TCD Campus Company BioCroí Receives €800,000 Funding
Posted on: 21 October 2011
A TCD campus company, BioCroi Ltd, founded by Dr Tony Davies of the School of Medicine and the Institute of Molecular Medicine at the Trinity Centre for Health Sciences, recently received €800,000 in seed investment from the MedTech Accelerator Fund managed by Kernel Capital, including €300,000 from Enterprise Ireland and private investors.
BioCroi was founded as a TCD spin-out in 2009 based on technology developed by Dr Davies’ team who partnered with entrepreneur Peadar MacGabhann. The company is focussed on developing a range of unique multi-well microplates for use in the high content screening of cells in advanced drug discovery research and development. The miniaturised microplates are integrated with gel-based buffering systems which provide better control of the microplate environment compared to conventional systems.
BioCroi currently has five employees based in commercial laboratory space at the Trinity Centre for Health Sciences at St James’s Hospital.
Peadar MacGabhann, Tony Davies, Gordon Elliott.
Commenting on the funding, Professor Dermot Kelleher, Vice Provost for Medical Affairs at Trinity College Dublin said: “We are encouraged by Kernel Capital’s investment in BioCroi which provides vital resources to move this TCD innovation along the development roadway towards a most valuable product for the new medicine development globally. This is a further endorsement of the value of the translational science efforts at Trinity and in particular the research at the School of Medicine’s Institute for Molecular Medicine at St James’s Hospital.”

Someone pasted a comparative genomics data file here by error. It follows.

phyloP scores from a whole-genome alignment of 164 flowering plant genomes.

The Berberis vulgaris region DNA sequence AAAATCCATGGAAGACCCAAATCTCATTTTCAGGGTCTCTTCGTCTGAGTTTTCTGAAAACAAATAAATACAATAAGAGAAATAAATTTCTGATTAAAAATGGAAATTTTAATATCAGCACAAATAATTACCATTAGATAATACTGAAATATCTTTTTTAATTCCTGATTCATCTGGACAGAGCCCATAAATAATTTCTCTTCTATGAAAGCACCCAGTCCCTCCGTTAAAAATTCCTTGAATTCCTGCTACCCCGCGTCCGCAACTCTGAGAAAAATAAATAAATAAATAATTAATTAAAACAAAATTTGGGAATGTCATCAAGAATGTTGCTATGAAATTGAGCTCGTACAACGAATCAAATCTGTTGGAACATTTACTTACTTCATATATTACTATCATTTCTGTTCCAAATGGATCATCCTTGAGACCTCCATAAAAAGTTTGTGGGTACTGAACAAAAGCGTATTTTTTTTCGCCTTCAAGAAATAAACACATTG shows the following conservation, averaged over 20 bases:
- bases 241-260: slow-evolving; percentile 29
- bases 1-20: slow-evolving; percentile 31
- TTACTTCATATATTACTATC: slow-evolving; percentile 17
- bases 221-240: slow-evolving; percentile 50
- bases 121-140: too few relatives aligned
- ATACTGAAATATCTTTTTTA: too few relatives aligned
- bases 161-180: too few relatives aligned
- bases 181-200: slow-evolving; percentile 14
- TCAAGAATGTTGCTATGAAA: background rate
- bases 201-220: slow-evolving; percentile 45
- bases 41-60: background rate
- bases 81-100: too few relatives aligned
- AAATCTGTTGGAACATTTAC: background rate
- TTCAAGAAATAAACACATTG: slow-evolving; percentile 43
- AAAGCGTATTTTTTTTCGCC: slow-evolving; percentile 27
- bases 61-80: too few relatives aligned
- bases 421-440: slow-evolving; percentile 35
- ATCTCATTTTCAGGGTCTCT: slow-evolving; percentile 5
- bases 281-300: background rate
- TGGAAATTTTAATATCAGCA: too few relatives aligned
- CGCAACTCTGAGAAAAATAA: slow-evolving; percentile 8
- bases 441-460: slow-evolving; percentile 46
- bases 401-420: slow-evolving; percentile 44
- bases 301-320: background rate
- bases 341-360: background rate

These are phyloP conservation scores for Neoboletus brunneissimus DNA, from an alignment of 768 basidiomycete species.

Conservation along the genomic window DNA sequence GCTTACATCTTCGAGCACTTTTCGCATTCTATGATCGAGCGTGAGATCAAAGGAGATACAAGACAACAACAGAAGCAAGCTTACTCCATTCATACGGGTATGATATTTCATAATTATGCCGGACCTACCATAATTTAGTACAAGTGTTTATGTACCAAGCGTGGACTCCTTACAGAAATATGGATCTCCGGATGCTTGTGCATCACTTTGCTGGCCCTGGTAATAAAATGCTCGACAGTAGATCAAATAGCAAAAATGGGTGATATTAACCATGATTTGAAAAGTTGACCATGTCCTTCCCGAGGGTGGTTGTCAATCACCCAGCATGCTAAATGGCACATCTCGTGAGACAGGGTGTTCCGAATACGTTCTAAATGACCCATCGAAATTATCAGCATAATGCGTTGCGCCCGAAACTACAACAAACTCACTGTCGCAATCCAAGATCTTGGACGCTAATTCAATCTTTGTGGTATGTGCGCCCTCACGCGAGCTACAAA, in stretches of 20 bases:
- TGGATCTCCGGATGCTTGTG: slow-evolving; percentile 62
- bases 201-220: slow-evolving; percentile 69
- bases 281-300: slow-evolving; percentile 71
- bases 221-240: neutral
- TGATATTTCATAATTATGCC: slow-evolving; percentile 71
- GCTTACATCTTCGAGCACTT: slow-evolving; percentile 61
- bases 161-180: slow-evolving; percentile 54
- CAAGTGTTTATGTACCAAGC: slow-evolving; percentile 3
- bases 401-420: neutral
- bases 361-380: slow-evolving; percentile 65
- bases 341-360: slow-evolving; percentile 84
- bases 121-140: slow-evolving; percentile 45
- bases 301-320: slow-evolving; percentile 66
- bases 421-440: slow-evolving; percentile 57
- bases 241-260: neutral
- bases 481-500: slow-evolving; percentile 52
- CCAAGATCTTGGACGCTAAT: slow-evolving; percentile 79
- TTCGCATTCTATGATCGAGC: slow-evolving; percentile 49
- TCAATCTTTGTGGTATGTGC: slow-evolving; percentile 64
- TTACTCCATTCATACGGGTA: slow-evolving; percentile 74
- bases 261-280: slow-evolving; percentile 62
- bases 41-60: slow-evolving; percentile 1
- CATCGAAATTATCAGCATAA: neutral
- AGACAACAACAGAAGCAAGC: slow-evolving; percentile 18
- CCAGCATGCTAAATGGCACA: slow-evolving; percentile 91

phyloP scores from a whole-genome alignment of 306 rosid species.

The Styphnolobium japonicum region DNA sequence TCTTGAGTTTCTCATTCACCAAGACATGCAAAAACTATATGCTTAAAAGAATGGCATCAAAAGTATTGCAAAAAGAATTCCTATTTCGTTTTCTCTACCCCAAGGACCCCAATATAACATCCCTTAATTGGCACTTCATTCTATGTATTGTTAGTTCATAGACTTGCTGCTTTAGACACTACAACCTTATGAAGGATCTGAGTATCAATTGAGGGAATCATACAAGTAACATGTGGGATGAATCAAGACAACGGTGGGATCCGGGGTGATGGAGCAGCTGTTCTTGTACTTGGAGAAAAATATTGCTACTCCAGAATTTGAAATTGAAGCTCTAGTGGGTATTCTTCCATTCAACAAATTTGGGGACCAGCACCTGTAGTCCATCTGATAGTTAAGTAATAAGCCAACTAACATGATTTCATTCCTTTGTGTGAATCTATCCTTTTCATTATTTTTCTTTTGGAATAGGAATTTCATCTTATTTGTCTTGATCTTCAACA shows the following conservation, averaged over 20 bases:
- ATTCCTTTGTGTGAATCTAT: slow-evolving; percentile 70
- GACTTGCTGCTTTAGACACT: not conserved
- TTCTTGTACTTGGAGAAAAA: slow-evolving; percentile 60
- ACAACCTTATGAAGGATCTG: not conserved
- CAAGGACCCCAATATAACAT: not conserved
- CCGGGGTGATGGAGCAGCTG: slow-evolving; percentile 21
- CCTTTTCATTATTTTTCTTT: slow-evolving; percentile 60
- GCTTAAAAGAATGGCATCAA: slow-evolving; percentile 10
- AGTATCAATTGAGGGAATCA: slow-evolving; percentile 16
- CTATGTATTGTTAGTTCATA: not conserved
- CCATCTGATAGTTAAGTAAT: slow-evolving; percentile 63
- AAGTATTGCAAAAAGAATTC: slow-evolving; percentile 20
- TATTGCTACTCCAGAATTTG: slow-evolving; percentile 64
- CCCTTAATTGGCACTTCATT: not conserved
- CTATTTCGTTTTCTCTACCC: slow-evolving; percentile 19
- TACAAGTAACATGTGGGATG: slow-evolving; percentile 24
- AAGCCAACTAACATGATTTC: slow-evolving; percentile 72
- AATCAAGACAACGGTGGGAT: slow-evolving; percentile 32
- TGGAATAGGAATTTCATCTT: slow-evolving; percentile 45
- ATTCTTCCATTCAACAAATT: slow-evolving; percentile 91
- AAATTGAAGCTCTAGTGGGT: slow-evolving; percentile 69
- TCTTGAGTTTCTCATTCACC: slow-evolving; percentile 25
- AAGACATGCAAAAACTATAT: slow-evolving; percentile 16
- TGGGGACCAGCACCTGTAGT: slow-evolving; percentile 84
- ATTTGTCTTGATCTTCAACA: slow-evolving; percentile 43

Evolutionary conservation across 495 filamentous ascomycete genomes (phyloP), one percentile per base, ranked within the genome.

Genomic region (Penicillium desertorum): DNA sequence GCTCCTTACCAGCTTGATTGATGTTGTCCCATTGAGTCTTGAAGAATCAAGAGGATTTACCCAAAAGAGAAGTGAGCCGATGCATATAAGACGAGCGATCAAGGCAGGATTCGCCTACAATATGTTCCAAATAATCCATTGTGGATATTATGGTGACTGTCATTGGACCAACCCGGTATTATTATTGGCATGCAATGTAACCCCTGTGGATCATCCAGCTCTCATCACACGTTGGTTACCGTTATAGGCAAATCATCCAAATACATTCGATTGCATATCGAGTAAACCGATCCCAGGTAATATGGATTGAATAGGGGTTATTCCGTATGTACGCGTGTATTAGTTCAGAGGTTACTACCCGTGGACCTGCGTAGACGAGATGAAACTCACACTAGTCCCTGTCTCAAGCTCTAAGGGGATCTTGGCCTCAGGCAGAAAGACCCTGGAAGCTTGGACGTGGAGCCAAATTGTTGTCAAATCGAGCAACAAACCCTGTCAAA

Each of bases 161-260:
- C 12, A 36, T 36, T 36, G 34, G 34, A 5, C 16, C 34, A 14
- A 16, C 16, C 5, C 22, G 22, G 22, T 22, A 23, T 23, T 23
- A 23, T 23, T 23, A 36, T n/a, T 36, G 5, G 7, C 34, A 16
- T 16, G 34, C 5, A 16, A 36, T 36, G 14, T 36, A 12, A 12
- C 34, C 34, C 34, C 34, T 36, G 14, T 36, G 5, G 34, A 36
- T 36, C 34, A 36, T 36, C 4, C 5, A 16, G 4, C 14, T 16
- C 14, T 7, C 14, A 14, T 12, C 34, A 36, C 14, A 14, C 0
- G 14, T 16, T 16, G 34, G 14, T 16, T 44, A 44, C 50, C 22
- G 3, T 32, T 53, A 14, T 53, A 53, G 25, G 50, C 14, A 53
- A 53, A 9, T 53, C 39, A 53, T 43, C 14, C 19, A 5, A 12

Dr Gordon Elliott Case Manager for Translational Science at Trinity’s Technology Transfer Office who negotiated the spin-out and license on behalf of Trinity College said: “This is a particularly satisfying outcome for us given that Tony and Peadar first met at a technology showcase event organised by the Technology Transfer Office at the Science Gallery back in March 2009. Subsequently we introduced Dr Chris Wright to the team who is now acting as chairman. Further significant support came from Pat Whyte of Irish Micro Mouldings who provided prototype devices during the proof of concept stage. It demonstrates the importance of building a team and it is to Tony’s credit that he achieved this aspect as well as being the primary inventor of the core technology.”
The European drug discovery market was worth €12 billion in 2007. There are significant opportunities for Irish companies to participate further in that market.